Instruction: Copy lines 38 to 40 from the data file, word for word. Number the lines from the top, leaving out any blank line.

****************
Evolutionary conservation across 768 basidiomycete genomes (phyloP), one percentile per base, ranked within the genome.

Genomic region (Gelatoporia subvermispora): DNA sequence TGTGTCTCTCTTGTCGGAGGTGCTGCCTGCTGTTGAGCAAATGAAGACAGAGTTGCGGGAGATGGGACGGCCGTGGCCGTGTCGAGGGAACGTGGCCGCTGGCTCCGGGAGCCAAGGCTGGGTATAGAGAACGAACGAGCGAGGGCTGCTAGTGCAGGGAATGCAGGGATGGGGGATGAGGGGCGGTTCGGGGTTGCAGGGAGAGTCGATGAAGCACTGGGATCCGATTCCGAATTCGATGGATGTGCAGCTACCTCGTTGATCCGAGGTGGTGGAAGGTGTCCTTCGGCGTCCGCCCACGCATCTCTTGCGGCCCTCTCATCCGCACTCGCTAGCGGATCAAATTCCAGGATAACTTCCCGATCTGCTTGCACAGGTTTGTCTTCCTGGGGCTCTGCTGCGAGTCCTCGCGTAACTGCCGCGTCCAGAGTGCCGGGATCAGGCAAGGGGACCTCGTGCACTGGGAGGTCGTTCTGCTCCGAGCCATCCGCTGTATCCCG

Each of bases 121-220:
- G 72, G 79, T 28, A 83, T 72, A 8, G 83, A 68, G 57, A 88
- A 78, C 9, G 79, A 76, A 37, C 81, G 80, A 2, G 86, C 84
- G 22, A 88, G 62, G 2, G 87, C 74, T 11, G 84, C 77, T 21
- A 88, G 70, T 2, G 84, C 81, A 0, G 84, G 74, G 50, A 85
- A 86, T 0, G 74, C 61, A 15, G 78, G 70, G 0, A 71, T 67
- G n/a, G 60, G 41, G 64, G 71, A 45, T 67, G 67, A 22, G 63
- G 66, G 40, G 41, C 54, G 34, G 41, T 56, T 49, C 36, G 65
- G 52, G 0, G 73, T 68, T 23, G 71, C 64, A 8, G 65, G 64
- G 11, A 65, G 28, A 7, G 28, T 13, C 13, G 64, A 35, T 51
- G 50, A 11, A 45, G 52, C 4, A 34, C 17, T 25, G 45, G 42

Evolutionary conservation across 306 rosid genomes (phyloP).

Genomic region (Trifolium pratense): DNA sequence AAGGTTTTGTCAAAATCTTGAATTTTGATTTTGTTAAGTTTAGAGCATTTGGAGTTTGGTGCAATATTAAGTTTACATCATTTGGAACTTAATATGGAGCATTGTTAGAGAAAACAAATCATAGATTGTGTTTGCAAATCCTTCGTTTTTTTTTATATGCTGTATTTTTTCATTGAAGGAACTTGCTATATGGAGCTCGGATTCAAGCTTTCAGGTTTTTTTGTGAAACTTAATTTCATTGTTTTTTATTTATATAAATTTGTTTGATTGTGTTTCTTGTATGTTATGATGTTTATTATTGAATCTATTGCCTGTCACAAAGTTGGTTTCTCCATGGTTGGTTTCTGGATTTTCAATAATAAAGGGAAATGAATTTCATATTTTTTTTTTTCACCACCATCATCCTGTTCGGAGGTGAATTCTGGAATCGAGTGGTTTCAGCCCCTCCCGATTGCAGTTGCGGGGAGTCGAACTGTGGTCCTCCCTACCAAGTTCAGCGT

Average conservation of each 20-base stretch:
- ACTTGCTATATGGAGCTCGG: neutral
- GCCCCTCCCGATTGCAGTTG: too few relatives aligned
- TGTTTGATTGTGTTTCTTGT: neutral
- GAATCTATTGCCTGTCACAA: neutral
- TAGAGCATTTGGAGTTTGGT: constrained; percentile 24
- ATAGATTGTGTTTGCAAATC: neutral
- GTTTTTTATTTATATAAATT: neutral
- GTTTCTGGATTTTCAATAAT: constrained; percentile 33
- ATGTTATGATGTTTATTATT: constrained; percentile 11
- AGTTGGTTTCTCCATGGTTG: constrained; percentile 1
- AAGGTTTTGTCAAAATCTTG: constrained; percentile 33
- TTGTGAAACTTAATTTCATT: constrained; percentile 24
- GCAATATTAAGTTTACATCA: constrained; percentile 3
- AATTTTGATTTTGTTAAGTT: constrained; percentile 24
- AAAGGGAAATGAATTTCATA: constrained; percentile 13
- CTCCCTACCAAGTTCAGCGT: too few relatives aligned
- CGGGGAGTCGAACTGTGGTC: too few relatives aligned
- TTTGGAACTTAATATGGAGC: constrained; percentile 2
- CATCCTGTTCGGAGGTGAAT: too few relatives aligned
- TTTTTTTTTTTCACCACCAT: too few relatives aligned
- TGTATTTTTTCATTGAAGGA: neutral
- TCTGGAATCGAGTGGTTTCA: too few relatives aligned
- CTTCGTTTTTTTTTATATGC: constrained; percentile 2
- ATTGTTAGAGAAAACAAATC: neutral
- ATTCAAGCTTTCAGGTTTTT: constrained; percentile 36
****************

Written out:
- TCTGGAATCGAGTGGTTTCA: too few relatives aligned
- CTTCGTTTTTTTTTATATGC: constrained; percentile 2
- ATTGTTAGAGAAAACAAATC: neutral